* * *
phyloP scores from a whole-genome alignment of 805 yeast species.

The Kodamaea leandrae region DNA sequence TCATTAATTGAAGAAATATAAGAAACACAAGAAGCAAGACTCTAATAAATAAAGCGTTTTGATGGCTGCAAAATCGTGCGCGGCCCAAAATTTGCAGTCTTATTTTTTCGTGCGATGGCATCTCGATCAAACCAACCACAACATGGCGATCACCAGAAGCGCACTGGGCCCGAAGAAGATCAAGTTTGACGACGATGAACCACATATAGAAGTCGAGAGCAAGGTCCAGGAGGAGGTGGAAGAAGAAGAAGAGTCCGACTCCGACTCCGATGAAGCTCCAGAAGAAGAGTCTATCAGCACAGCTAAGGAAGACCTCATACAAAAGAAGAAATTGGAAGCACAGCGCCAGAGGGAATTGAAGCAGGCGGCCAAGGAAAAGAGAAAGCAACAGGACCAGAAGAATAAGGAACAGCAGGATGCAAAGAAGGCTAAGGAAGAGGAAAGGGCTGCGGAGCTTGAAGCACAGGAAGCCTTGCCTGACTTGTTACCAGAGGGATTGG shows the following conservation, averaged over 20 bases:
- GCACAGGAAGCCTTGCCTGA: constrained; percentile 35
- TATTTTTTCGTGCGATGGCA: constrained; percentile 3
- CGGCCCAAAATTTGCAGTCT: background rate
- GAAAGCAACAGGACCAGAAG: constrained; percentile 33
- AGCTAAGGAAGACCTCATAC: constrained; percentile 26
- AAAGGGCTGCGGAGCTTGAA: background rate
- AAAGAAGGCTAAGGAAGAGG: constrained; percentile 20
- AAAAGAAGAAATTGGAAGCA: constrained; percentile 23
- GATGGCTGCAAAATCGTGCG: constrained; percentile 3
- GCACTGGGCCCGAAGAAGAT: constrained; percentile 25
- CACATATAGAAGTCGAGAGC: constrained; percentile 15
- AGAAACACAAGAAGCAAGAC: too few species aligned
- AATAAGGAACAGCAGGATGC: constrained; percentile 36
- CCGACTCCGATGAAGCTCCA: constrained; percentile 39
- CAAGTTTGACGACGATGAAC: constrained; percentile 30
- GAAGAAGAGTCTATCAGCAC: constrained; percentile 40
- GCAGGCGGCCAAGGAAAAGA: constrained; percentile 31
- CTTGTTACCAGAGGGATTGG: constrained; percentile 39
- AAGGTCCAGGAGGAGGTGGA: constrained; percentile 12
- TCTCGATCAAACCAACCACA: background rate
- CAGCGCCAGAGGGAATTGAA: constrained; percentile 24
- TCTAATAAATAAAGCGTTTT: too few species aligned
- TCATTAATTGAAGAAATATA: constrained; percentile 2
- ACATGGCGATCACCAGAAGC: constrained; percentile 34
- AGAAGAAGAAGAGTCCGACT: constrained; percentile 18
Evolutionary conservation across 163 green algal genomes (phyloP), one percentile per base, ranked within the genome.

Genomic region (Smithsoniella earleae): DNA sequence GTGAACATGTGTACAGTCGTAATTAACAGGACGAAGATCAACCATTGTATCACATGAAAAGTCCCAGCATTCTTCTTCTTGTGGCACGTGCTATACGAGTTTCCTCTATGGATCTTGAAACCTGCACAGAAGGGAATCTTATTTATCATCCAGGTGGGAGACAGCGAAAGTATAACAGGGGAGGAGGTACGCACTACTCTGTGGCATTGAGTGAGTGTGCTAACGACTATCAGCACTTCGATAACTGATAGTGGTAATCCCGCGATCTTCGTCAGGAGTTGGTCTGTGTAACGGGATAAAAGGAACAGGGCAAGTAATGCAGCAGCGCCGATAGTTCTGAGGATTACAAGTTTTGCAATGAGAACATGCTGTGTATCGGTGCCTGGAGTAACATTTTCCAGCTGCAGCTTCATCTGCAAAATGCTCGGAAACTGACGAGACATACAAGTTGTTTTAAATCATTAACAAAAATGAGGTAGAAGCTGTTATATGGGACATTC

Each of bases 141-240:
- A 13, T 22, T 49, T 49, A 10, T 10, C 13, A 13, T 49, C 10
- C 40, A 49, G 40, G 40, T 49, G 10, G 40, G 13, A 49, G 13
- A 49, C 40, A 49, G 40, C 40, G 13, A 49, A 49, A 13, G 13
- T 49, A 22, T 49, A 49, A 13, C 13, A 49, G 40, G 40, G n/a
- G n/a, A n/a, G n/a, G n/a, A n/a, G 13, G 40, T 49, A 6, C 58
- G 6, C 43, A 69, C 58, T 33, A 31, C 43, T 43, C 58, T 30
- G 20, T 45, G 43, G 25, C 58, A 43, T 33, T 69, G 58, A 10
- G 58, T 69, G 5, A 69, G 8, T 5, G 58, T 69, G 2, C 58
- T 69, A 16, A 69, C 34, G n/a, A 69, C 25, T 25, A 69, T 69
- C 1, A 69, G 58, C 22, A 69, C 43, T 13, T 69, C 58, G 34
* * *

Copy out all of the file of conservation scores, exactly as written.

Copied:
phyloP scores from a whole-genome alignment of 805 yeast species.

The Kodamaea leandrae region DNA sequence TCATTAATTGAAGAAATATAAGAAACACAAGAAGCAAGACTCTAATAAATAAAGCGTTTTGATGGCTGCAAAATCGTGCGCGGCCCAAAATTTGCAGTCTTATTTTTTCGTGCGATGGCATCTCGATCAAACCAACCACAACATGGCGATCACCAGAAGCGCACTGGGCCCGAAGAAGATCAAGTTTGACGACGATGAACCACATATAGAAGTCGAGAGCAAGGTCCAGGAGGAGGTGGAAGAAGAAGAAGAGTCCGACTCCGACTCCGATGAAGCTCCAGAAGAAGAGTCTATCAGCACAGCTAAGGAAGACCTCATACAAAAGAAGAAATTGGAAGCACAGCGCCAGAGGGAATTGAAGCAGGCGGCCAAGGAAAAGAGAAAGCAACAGGACCAGAAGAATAAGGAACAGCAGGATGCAAAGAAGGCTAAGGAAGAGGAAAGGGCTGCGGAGCTTGAAGCACAGGAAGCCTTGCCTGACTTGTTACCAGAGGGATTGG shows the following conservation, averaged over 20 bases:
- GCACAGGAAGCCTTGCCTGA: constrained; percentile 35
- TATTTTTTCGTGCGATGGCA: constrained; percentile 3
- CGGCCCAAAATTTGCAGTCT: background rate
- GAAAGCAACAGGACCAGAAG: constrained; percentile 33
- AGCTAAGGAAGACCTCATAC: constrained; percentile 26
- AAAGGGCTGCGGAGCTTGAA: background rate
- AAAGAAGGCTAAGGAAGAGG: constrained; percentile 20
- AAAAGAAGAAATTGGAAGCA: constrained; percentile 23
- GATGGCTGCAAAATCGTGCG: constrained; percentile 3
- GCACTGGGCCCGAAGAAGAT: constrained; percentile 25
- CACATATAGAAGTCGAGAGC: constrained; percentile 15
- AGAAACACAAGAAGCAAGAC: too few species aligned
- AATAAGGAACAGCAGGATGC: constrained; percentile 36
- CCGACTCCGATGAAGCTCCA: constrained; percentile 39
- CAAGTTTGACGACGATGAAC: constrained; percentile 30
- GAAGAAGAGTCTATCAGCAC: constrained; percentile 40
- GCAGGCGGCCAAGGAAAAGA: constrained; percentile 31
- CTTGTTACCAGAGGGATTGG: constrained; percentile 39
- AAGGTCCAGGAGGAGGTGGA: constrained; percentile 12
- TCTCGATCAAACCAACCACA: background rate
- CAGCGCCAGAGGGAATTGAA: constrained; percentile 24
- TCTAATAAATAAAGCGTTTT: too few species aligned
- TCATTAATTGAAGAAATATA: constrained; percentile 2
- ACATGGCGATCACCAGAAGC: constrained; percentile 34
- AGAAGAAGAAGAGTCCGACT: constrained; percentile 18
Evolutionary conservation across 163 green algal genomes (phyloP), one percentile per base, ranked within the genome.

Genomic region (Smithsoniella earleae): DNA sequence GTGAACATGTGTACAGTCGTAATTAACAGGACGAAGATCAACCATTGTATCACATGAAAAGTCCCAGCATTCTTCTTCTTGTGGCACGTGCTATACGAGTTTCCTCTATGGATCTTGAAACCTGCACAGAAGGGAATCTTATTTATCATCCAGGTGGGAGACAGCGAAAGTATAACAGGGGAGGAGGTACGCACTACTCTGTGGCATTGAGTGAGTGTGCTAACGACTATCAGCACTTCGATAACTGATAGTGGTAATCCCGCGATCTTCGTCAGGAGTTGGTCTGTGTAACGGGATAAAAGGAACAGGGCAAGTAATGCAGCAGCGCCGATAGTTCTGAGGATTACAAGTTTTGCAATGAGAACATGCTGTGTATCGGTGCCTGGAGTAACATTTTCCAGCTGCAGCTTCATCTGCAAAATGCTCGGAAACTGACGAGACATACAAGTTGTTTTAAATCATTAACAAAAATGAGGTAGAAGCTGTTATATGGGACATTC

Each of bases 141-240:
- A 13, T 22, T 49, T 49, A 10, T 10, C 13, A 13, T 49, C 10
- C 40, A 49, G 40, G 40, T 49, G 10, G 40, G 13, A 49, G 13
- A 49, C 40, A 49, G 40, C 40, G 13, A 49, A 49, A 13, G 13
- T 49, A 22, T 49, A 49, A 13, C 13, A 49, G 40, G 40, G n/a
- G n/a, A n/a, G n/a, G n/a, A n/a, G 13, G 40, T 49, A 6, C 58
- G 6, C 43, A 69, C 58, T 33, A 31, C 43, T 43, C 58, T 30
- G 20, T 45, G 43, G 25, C 58, A 43, T 33, T 69, G 58, A 10
- G 58, T 69, G 5, A 69, G 8, T 5, G 58, T 69, G 2, C 58
- T 69, A 16, A 69, C 34, G n/a, A 69, C 25, T 25, A 69, T 69
- C 1, A 69, G 58, C 22, A 69, C 43, T 13, T 69, C 58, G 34